Friday, May 27, 2011

Watermelon Elementary: It’s Time to Turn Back Vines

You’re welcome to break out into Cher’s “If I could turn back time.” I sang it the whole time I took these pictures… it’s time to turn back vines…, and now it’s back in my head.

When land is prepared and watermelons are planted, rows are left for the crews to drive on during harvest. We call these the harvest middles. Some people plant rye grass in the middles to break the wind. Wind can really blow some dirt around and sting those baby watermelons!

watermelons 11 (1)A harvest middle.

The problem is that watermelons don’t really know that they aren’t supposed to grow into the harvest middles. Their vines just travel as they please all over the place. Little creepers!

watermelons 11 (18)watermelons 11 (56)“Running”

watermelons 11 (2)Spreading out!

watermelons 11 (43)Creeping into the middles.

That’s when the crews have to step in and turn back vines.

watermelons 11 (3)Vines that were just turned back… see how they are looped up a bit?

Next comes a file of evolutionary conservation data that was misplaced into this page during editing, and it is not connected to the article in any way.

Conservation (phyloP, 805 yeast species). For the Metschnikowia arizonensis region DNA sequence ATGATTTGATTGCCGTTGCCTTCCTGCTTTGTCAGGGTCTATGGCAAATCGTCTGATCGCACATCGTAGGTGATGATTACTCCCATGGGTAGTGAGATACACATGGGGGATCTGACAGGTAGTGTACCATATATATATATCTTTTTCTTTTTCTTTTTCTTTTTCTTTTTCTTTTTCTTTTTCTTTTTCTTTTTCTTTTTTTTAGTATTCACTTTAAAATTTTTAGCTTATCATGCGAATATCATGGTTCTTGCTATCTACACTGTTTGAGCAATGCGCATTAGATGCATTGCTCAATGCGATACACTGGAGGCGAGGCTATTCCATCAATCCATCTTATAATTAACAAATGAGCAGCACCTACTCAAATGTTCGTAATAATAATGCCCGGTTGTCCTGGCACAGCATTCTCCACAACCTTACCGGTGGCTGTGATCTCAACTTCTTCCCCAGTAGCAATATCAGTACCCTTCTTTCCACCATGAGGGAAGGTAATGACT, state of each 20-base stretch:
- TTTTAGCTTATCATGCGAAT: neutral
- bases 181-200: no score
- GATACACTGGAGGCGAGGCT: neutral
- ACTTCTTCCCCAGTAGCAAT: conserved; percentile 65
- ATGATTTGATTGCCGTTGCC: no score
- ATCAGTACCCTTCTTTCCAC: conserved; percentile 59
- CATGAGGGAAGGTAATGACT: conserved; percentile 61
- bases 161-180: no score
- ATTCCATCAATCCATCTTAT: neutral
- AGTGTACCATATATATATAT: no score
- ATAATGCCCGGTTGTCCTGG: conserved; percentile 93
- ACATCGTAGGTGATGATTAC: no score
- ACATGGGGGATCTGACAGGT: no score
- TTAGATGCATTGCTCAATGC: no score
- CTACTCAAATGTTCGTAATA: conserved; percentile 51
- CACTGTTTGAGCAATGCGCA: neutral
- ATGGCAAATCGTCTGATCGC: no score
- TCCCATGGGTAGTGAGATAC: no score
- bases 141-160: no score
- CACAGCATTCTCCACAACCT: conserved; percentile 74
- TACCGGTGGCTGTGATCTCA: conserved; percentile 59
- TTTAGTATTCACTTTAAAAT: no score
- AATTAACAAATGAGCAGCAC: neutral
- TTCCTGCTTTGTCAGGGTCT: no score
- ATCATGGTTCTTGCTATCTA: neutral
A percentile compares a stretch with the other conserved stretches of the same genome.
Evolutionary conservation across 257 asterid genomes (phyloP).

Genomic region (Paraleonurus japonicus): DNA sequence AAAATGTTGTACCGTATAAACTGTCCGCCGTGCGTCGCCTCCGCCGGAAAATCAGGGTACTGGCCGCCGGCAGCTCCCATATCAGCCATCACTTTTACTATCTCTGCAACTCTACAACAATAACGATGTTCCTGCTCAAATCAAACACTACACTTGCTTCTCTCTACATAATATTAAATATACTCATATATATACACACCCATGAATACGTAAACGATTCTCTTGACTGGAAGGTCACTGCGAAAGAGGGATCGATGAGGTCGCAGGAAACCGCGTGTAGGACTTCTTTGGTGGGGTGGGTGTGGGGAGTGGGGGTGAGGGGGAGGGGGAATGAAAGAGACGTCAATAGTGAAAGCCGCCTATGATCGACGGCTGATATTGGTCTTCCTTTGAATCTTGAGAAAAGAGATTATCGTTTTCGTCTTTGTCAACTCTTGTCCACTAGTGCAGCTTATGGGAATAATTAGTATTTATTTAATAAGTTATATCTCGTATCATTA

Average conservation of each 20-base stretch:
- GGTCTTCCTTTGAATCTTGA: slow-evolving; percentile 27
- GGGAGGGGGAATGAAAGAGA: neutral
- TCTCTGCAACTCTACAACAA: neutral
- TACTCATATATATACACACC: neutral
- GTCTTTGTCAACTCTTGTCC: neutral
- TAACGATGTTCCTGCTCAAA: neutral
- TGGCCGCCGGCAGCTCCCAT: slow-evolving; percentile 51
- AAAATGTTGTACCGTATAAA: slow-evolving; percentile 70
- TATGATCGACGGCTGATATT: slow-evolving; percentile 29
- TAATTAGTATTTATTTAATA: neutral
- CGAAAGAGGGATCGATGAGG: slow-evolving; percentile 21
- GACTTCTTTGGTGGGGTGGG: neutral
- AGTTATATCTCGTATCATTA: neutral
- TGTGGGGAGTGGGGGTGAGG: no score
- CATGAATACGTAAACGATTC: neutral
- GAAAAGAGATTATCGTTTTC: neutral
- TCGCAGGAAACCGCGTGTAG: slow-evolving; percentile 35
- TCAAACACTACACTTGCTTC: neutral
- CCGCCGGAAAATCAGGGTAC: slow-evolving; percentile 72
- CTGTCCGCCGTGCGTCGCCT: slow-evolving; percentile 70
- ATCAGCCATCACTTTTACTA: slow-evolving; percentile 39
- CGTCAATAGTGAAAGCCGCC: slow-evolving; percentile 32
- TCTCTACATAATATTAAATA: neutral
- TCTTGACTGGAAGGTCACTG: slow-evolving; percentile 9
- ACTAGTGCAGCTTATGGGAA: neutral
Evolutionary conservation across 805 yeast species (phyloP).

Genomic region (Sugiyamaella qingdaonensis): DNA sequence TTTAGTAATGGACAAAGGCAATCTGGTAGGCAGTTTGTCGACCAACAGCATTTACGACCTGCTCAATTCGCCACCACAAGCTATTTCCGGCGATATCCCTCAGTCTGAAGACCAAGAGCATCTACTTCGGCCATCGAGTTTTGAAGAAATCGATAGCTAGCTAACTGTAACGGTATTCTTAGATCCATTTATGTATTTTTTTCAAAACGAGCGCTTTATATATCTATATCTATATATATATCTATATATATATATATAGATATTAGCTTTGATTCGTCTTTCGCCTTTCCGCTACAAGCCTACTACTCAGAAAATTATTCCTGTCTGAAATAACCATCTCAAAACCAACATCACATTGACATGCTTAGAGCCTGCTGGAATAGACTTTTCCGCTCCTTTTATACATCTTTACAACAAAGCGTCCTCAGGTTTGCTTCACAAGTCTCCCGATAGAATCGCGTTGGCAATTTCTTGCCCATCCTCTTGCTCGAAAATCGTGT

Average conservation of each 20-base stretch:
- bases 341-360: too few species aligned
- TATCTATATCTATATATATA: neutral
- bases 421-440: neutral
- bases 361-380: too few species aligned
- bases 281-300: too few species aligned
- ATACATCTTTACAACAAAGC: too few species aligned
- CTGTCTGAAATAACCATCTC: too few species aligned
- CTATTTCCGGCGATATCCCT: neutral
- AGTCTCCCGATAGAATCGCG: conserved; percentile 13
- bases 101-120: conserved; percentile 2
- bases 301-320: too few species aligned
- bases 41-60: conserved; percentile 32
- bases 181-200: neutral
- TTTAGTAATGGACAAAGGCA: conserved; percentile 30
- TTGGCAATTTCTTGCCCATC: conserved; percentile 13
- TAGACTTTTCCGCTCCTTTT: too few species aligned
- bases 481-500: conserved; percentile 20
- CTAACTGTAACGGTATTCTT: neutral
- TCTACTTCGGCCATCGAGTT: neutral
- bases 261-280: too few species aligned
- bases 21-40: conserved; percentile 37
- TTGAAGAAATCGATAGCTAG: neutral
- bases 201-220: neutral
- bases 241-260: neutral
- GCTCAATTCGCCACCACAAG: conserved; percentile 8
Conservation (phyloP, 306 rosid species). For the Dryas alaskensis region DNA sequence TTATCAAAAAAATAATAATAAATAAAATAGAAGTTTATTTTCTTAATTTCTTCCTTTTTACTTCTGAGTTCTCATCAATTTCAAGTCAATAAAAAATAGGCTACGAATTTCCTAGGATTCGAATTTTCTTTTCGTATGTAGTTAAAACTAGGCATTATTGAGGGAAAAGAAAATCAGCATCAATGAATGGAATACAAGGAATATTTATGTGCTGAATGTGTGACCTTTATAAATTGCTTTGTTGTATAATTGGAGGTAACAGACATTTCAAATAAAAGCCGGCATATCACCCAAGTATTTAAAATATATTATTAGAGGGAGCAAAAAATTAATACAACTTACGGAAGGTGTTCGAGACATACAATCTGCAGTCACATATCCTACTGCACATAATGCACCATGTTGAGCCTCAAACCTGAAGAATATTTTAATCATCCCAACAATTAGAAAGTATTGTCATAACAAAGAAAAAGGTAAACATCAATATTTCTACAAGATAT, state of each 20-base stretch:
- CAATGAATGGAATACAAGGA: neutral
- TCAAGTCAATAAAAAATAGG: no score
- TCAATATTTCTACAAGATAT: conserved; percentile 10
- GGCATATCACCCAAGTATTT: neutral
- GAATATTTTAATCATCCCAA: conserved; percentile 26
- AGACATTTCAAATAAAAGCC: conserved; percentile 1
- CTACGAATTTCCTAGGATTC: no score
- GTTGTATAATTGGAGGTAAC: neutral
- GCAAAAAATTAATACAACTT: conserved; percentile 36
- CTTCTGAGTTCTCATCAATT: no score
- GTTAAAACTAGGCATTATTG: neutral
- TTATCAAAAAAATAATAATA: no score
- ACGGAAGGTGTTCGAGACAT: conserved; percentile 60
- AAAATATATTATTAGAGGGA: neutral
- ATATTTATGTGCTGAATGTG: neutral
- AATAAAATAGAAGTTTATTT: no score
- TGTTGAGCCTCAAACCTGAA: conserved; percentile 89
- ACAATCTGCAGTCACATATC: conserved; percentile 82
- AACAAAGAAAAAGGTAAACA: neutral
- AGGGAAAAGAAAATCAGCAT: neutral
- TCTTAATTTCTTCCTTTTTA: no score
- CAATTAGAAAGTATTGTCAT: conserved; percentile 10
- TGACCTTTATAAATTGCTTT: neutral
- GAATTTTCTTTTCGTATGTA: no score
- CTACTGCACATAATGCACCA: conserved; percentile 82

watermelons 11 (9)These were also just turned back… see the baby watermelons?

Turning back vines is done periodically throughout the season. Vines are turned back in a field many times because watermelon plants are stubborn and keep growing into the middles!

The result is a beautiful field of green pillows edged by rows of earth. I think it makes a great picture!

watermelons almost 052210 (6)

Check out the other Watermelon Elementary posts to learn more about how your watermelon grows!

1 comments:

Candi James said...

Interesting! Love me some watermelons!!! Will your watermelons end up on a shelf locally? I sure would like to buy one and know that it was grown by your husband. Just so interesting to me.